Ban on Social Network Sites Upheld by Court

Posted on in Criminal Law

Ban on Social Network Sites An appeals court in New Jersey recently upheld the ban that prohibits paroled sex offenders from being able to utilize social media sites like Facebook, Twitter and LinkedIn.  The decision was made by three judges in response to a challenge of the ban by two paroled offenders. The offenders argued to the court the ban, which was passed last year, was too broad and also claimed it was a violation of their free speech.

The three judges agreed that social network sites have become an integral part of society, however, they ruled that the courts had legitimate reasons for keeping these offenders off the sites. The panel cited a 1995 New Jersey Supreme Court case which found that sex offenders are more likely to repeat a crime than other types of offenders.

In their decision, the judges wrote, "The provisions are legitimately aimed at restricting such offenders from participating in unwholesome interactive discussions on the Internet with children or strangers who might fall prey to their potential recidivist behavior . . . We are satisfied that the Internet restrictions adopted here by the Parole Board have been constitutionally tailored to attempt to strike a fair balance."

The attorney for the paroled offenders said that he would be appealing the court’s decision to the N.J. Supreme Court. In a statement, attorney Joseph S. Murphy said that because these networking sites are such an integral part of society, banning his clients from using them was effectively banning them from society.  Murphy pointed out that most people garner all their news information from the Internet, as well as find jobs and utilize sites for other important information, such as parenting help.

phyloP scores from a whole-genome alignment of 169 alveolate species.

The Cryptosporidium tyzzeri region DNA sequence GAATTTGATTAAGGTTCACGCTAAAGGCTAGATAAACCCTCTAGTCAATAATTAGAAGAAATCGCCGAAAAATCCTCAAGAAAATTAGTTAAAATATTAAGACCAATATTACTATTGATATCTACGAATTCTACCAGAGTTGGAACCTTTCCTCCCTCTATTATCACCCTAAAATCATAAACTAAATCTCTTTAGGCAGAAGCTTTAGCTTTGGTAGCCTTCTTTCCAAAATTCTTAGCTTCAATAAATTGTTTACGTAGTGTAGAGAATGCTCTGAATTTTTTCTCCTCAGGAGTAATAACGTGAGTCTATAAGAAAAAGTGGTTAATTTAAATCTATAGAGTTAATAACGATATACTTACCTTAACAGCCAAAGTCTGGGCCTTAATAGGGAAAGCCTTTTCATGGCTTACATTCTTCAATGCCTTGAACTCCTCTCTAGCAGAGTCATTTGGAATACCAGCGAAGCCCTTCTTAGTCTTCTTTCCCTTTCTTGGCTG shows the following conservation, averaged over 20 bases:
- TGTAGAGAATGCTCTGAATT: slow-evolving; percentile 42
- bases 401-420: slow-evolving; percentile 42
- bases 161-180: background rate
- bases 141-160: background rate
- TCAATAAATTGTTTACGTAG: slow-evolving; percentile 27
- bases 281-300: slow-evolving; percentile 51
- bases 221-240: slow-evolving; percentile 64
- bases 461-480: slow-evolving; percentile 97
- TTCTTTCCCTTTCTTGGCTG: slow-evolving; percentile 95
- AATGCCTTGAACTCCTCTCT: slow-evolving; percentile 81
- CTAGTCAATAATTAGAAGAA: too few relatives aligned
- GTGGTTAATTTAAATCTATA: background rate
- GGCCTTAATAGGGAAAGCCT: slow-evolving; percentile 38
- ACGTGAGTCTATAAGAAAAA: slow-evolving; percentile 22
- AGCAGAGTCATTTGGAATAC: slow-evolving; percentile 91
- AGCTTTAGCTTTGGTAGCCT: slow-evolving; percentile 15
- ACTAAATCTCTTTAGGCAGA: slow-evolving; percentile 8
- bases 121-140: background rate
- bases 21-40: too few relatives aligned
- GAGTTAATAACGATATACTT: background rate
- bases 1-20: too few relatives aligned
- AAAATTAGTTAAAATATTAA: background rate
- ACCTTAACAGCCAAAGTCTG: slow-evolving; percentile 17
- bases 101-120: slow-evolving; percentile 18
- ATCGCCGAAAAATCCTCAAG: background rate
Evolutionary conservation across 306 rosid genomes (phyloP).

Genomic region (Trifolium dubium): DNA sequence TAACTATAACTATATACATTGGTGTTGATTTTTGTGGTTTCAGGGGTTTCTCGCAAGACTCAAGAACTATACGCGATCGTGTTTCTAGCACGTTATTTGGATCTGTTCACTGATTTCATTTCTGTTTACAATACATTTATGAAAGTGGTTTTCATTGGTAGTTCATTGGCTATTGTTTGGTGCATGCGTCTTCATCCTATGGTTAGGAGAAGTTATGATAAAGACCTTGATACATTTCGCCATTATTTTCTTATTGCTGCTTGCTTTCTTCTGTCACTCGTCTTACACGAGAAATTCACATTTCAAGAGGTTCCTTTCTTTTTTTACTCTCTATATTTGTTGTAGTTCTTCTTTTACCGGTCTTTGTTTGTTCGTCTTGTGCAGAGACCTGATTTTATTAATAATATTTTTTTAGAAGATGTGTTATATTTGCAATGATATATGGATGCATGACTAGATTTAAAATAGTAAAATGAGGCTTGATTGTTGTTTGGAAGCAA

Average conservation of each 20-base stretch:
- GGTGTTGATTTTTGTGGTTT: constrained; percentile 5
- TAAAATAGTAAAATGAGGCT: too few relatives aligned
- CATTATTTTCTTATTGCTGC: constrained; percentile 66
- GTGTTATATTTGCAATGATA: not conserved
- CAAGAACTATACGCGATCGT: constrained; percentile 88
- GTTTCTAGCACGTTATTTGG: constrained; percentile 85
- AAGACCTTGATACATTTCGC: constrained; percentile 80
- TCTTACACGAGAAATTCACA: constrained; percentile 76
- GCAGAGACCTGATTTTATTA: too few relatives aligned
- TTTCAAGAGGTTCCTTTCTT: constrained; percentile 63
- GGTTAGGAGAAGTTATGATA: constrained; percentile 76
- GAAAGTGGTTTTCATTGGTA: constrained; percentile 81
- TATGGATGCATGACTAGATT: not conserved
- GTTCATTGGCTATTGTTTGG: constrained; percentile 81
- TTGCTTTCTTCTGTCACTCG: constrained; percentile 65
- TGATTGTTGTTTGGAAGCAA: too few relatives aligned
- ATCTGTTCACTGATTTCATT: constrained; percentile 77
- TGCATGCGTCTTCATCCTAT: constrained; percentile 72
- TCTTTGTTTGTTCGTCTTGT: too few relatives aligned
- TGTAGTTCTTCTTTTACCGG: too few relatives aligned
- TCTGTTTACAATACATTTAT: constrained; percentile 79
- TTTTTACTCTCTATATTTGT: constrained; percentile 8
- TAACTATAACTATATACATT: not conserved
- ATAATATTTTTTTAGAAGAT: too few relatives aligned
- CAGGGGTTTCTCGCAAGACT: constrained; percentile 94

The New Jersey Association of Mental Health and Addiction Agencies also voiced their concern over how a paroled offender’s ban from these sites could affect recovery for that individual, making it impossible to access support and services.

In response to some of those concerns raised, the judges also stated that a paroled sex offender could petition the board for exemptions "for work or other reasonable purpose." If they were denied, they could then appeal the board’s decision to the courts.

Being falsely accused of a sex crime can have far-reaching consequences, made even direr if you are convicted. If you’ve been arrested, contact an experienced Cook County criminal attorney today to get the representation you need.